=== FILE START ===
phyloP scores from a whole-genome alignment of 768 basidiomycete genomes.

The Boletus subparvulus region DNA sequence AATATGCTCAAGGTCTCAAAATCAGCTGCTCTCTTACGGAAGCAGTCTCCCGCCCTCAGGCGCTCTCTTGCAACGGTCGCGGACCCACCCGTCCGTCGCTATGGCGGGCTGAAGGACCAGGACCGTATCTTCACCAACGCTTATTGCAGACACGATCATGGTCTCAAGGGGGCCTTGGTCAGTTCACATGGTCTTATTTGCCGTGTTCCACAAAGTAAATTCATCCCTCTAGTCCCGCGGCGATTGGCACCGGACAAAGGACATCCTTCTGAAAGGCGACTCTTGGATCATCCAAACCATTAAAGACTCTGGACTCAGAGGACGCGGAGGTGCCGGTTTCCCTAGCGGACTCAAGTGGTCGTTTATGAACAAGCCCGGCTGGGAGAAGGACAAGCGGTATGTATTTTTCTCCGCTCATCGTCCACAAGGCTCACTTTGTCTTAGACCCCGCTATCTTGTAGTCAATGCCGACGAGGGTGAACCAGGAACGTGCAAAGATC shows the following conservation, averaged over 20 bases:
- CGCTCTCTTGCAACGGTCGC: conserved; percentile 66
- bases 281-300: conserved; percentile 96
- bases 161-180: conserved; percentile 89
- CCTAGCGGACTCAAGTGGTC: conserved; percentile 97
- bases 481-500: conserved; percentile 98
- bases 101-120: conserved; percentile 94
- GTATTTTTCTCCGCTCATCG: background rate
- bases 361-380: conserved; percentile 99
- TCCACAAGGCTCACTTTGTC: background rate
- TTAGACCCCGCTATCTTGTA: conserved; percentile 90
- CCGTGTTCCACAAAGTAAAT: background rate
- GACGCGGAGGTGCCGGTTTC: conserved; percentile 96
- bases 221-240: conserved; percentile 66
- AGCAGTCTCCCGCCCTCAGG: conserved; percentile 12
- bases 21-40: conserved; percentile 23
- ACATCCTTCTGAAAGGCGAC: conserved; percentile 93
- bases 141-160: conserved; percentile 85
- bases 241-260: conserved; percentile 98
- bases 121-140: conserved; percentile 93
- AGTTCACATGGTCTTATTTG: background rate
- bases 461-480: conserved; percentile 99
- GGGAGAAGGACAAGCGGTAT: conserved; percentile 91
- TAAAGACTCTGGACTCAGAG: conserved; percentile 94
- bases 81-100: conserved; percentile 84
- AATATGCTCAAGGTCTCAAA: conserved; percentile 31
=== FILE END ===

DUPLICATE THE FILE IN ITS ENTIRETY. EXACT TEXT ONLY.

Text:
phyloP scores from a whole-genome alignment of 768 basidiomycete genomes.

The Boletus subparvulus region DNA sequence AATATGCTCAAGGTCTCAAAATCAGCTGCTCTCTTACGGAAGCAGTCTCCCGCCCTCAGGCGCTCTCTTGCAACGGTCGCGGACCCACCCGTCCGTCGCTATGGCGGGCTGAAGGACCAGGACCGTATCTTCACCAACGCTTATTGCAGACACGATCATGGTCTCAAGGGGGCCTTGGTCAGTTCACATGGTCTTATTTGCCGTGTTCCACAAAGTAAATTCATCCCTCTAGTCCCGCGGCGATTGGCACCGGACAAAGGACATCCTTCTGAAAGGCGACTCTTGGATCATCCAAACCATTAAAGACTCTGGACTCAGAGGACGCGGAGGTGCCGGTTTCCCTAGCGGACTCAAGTGGTCGTTTATGAACAAGCCCGGCTGGGAGAAGGACAAGCGGTATGTATTTTTCTCCGCTCATCGTCCACAAGGCTCACTTTGTCTTAGACCCCGCTATCTTGTAGTCAATGCCGACGAGGGTGAACCAGGAACGTGCAAAGATC shows the following conservation, averaged over 20 bases:
- CGCTCTCTTGCAACGGTCGC: conserved; percentile 66
- bases 281-300: conserved; percentile 96
- bases 161-180: conserved; percentile 89
- CCTAGCGGACTCAAGTGGTC: conserved; percentile 97
- bases 481-500: conserved; percentile 98
- bases 101-120: conserved; percentile 94
- GTATTTTTCTCCGCTCATCG: background rate
- bases 361-380: conserved; percentile 99
- TCCACAAGGCTCACTTTGTC: background rate
- TTAGACCCCGCTATCTTGTA: conserved; percentile 90
- CCGTGTTCCACAAAGTAAAT: background rate
- GACGCGGAGGTGCCGGTTTC: conserved; percentile 96
- bases 221-240: conserved; percentile 66
- AGCAGTCTCCCGCCCTCAGG: conserved; percentile 12
- bases 21-40: conserved; percentile 23
- ACATCCTTCTGAAAGGCGAC: conserved; percentile 93
- bases 141-160: conserved; percentile 85
- bases 241-260: conserved; percentile 98
- bases 121-140: conserved; percentile 93
- AGTTCACATGGTCTTATTTG: background rate
- bases 461-480: conserved; percentile 99
- GGGAGAAGGACAAGCGGTAT: conserved; percentile 91
- TAAAGACTCTGGACTCAGAG: conserved; percentile 94
- bases 81-100: conserved; percentile 84
- AATATGCTCAAGGTCTCAAA: conserved; percentile 31